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    This seems to be a nice way to Install/Uninstall k8s resources but the lack of Upgrade path is perplexing. Most tools manipulating the Kubernetes YAML usually do that exactly for this specific use case, including the dreaded diff feature…

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      In our company, we have started to generate the k8s resources with the language that we use in our backends: kotlin

      We check in the generated resources as yamls. The yamls are applied with fluxcd.

      This feels incredibly nice, e. g. :

      • you can easily inspect the resulting resources,
      • you can easily diff in for what you deploy,
      • you can make quick emergency adjustments by editing the generated files directly (haven’t needed that yet but nice to have),
      • you can easily unit test your resources.
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        This is cool, almost like creating a “mini operator” e.g. you can manage k8s resources with their Go APIs directly, and have application logic that runs if the install doesn’t execute as expected. Having unit tests for all the possible results is a great idea too (what if there is a secret with <x-name> already, I’ll just install with this generated name so as to not conflict).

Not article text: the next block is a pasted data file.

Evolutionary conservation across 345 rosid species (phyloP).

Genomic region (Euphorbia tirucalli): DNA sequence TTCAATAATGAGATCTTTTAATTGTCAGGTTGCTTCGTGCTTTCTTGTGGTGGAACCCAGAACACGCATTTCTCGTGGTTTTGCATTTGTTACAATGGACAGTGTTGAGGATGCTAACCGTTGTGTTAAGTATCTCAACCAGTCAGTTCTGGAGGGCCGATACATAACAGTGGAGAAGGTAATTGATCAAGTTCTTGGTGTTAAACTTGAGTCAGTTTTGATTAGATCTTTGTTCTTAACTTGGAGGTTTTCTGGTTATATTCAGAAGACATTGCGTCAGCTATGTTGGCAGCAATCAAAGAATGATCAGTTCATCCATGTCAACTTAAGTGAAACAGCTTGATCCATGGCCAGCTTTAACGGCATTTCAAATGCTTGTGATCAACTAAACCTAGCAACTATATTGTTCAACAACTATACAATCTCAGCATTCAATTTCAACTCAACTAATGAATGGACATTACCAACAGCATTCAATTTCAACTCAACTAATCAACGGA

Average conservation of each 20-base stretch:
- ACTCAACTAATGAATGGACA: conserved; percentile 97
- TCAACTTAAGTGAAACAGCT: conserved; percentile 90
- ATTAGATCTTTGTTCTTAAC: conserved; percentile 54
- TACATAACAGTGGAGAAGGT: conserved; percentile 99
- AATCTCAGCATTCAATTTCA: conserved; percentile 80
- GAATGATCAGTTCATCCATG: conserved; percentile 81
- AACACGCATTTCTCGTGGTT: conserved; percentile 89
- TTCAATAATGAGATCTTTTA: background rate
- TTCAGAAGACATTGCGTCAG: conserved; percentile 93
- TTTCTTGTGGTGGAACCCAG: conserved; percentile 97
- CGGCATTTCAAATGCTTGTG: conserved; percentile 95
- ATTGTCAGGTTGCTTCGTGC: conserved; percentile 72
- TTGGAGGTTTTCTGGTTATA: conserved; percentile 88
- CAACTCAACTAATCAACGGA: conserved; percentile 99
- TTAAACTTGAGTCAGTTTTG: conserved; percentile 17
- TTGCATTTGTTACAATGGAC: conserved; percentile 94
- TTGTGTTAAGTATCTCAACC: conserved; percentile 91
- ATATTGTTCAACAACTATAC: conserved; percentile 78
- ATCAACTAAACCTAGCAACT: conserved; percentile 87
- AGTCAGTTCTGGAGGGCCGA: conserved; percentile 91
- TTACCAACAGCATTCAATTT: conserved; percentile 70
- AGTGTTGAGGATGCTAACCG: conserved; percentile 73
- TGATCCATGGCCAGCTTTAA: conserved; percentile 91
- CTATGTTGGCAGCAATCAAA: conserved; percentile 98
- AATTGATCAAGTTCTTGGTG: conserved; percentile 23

I think they’re pitching it wrong though - I understand that getting away from YAML is a goal for some people, but the real perk of this is the extra logic around deployments/resource creation (and being able to test it).

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          Using a full programming language for configuring k8s works for complex scenarios, or scenarios which involve a “systems team” providing an API for “development team” so they can configure their services in the organization infrastructure, while staying abstracted away.

          But I wouldn’t use Go for that, I think it’s kinda overkill and don’t think it’s a good language for the task. You’ll appreciate many data manipulation mechanisms and Go is lacking those.